The 2019 MLB Draft is upon us, and a few threads that help comprise the full, 40-round tapestry have piqued our interest. The individual players involved, and the pirate crew of scouts and analysts who shape their organizations’ futures are, of course, annual focal points of the process. If you’re interested in that sort of thing, then you’ll also want to check out our prospect resource, The BOARD, which has player rankings and reports for this year’s draft class. It will be updated continuously over the next few days. You’ll also want to refer back to the draft order, pick values, and bonus pool amounts, which can be found here. For the latest gossip, please enjoy our recent mock draft.
Rounds one and two of the draft begin Monday, June 3 at 7pm Eastern. Day 2 includes rounds three through ten and begins Tuesday at 1pm; the final thirty rounds begin Wednesday at noon.
As is the case every year, this draft has some deeper themes and details. Here we outline some of the things we find fascinating, or that individuals who play a role in this process (amateur scouting personnel and player reps) are talking about.
Forward Thinking Now Means Tools
During the Moneyball era, traditional, scout-centric teams took upside/tools, while progressive teams leaned on statistical performance and perceived safety. These days with showcase stats, TrackMan and other advanced tech, better understanding of biomechanics, draft models, and the rising cost of elite major league free agents, the progressive clubs now feel comfortable taking upside players just like the traditional teams did. Tools can be quantified to some degree (i.e. spin rates, velo, exit velo, etc.) and, especially when a progressive scouting org is also a progressive player development org, teams are confident they can shape those tools into performance even if the player in question hasn’t performed. It moves the group of players valued due to their performance — think big conference college players with strong peripherals — down the board board if they don’t have sufficient physical talent. The Dodgers and Yankees, who both also seem less inclined to care about pitcher injury, are two prominent examples of teams who operate this way.
Some Annual and Perennial Individual Team Strategies
Some of these seem to drive a club’s thinking year after year. Some are dictated by the way this year’s draft, both in talent and in pick order, is structured. We’ll probably start to see Houston’s recent strategies — college bats with statistical resumes and measured power, pitchers with backspinning four-seamers and 12-6 curveballs — start to spread to other clubs who have hired away Astros front office defectors, like Baltimore and Atlanta have. The same could be said for Miami, which now has influence from former Yankees front office members. New Orioles GM Mike Elias was part of several drafts in Houston where the Astros saved money on early picks in order to be able to signed more expensive players with their next few selections. The gap between Adley Rutschmann and the next best player in the draft may be too much to justify this strategy this year.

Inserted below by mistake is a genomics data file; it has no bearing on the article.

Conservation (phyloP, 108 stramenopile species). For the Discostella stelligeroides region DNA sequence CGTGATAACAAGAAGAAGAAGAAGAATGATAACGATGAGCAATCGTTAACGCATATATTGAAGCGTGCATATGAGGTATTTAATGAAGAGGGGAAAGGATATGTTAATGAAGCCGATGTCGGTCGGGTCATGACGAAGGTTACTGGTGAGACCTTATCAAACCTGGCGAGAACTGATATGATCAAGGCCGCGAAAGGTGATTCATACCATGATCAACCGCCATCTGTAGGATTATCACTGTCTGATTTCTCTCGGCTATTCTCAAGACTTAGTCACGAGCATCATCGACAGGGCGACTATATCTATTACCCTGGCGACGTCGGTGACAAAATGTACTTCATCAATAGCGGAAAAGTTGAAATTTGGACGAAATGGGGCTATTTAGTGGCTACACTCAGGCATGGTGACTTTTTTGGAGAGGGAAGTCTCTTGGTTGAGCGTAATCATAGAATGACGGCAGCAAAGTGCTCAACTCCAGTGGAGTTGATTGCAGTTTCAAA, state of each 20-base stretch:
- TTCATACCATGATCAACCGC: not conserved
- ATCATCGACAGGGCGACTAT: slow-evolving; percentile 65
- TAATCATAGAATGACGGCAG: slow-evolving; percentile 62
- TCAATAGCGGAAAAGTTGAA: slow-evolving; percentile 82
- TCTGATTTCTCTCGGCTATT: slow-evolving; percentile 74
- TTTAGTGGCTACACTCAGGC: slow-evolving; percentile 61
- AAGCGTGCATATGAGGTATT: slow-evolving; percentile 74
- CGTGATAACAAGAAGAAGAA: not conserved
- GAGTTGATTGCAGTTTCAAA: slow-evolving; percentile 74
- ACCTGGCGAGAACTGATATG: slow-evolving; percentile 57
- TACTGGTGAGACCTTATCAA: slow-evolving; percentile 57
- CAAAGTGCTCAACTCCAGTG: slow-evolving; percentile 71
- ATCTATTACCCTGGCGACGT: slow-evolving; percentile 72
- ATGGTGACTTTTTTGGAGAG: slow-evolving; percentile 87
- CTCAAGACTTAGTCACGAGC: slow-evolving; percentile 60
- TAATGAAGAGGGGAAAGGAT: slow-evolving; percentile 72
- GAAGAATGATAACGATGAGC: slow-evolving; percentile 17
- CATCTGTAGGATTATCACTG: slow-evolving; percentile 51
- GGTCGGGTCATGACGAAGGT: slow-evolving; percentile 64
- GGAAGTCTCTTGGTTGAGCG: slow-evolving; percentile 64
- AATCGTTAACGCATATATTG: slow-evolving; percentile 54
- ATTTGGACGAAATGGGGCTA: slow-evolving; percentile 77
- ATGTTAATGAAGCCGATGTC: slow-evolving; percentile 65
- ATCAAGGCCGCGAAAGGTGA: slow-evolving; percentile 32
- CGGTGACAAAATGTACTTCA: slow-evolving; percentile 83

Cleveland seems to heavily weigh age, as they’ve ended up drafting some of the youngest high schoolers available each of the last several years. They also seem to weigh multiple years of performance more heavily than the most recent season, which is how they ended up with players like Shane Bieber and Mike Papi. Minnesota cut underslot deals with two early college picks last year, then spread out money to six-figure high schoolers later. The Phillies have operated similarly and seem likely to do so again due to the gap between their first and second picks. The Angels have moved on from college performers to big high school athletes, a strategy that the Rangers have utilized seemingly forever.
Resume Holes and Using Comps as a Guide
Players, even the best ones, have flaws. Mike Trout has a 40 arm. Every player in this draft has a blemish that could spread, and infect their entire profile at some point. Some of these can properly be put in context by looking across the entire prospect population, amateur and pro, or by examining past cases. Here are some notable ones from this year’s class.
Kody Hoese, 3B, Tulane
Hoese was an eligible sophomore last year but was drafted so late that he returned to school. Then he hit .391/.486/.779 with 23 homers and began generating first round buzz. He checks most of the boxes of a first round hitter, but is both old for the class (he’ll be 21.9 on draft day this year, basically the age of a senior sign) and has just one year of notable performance, though those numbers are bonkers: 1.265 OPS, 23 HR in 58 games, 39 BB to 34 K. His offensive tool grades are pretty similar to Reds 3B Jonathan India (the 5th overall pick last summer), though India had a five-year track record with scouts, performed against the SEC, and was a better defender. That said, India was 21.5 on draft day, not much younger than Hoese. Some teams are wondering if the context of his performance is pushing him down further than his resume suggests.
Brett Baty, 3B, Lake Travis HS (TX):
On tools, Baty is not that different than recent amateurs like Triston Casas, Nolan Gorman, and Austin Riley. But he’s older (19.6) right now than most of the high school players taken in last year’s first round (Casas is 19.4) and age relative to peers is an important variable. Some individuals with teams think the industry has overcorrected on age, or doesn’t take the body into account when considering it (Simeon Woods-Richardson was young for last year’s class, but was physically mature). Baty needs to perform immediately upon entering pro ball or the way he’s perceived as a prospect will take a hit across the market.
Jackson Rutledge, RHP, San Jacinto JC (TX):
Rutledge has power stuff that you could argue is among the best in the class, but there’s little precedent for a prospect who throws this hard, with this type of body (Rutledge is 6-foot-8, 250), having sustained big league success; we don’t feel comfortable comparing anyone to CC Sabathia, who has accumulated the second-most WAR of any big league pitcher this century. Better, recent prospect examples include Sal Romano, Tyler Kolek and Nate Pearson. That’s a wide range of quality. You could argue Alek Manoah also belongs in this group. Not all teams are scared off by the body type, but it sounds like some teams would move either one of these two bigger pitchers toward the back of their first round college arm rankings because of it.
One recurring issue we see with readers’ interpretations of the draft is thinking of a prospect ranked 40th as clearly better than the one ranked 50th. Once you get that low, it’s not always clear who is better, and we also have a less efficient market for information than we do with minor league prospects due to the inherent secrecy of a draft and the privatization of elements of the process (TrackMan data that’s harder to come across, private workouts, etc.). Here are some groups of similar players who we have ranked near each other, but the exact order of which may end up flipping many times over the next few years. We’d suggest you think of them more as part of a group than as having a specific ranking.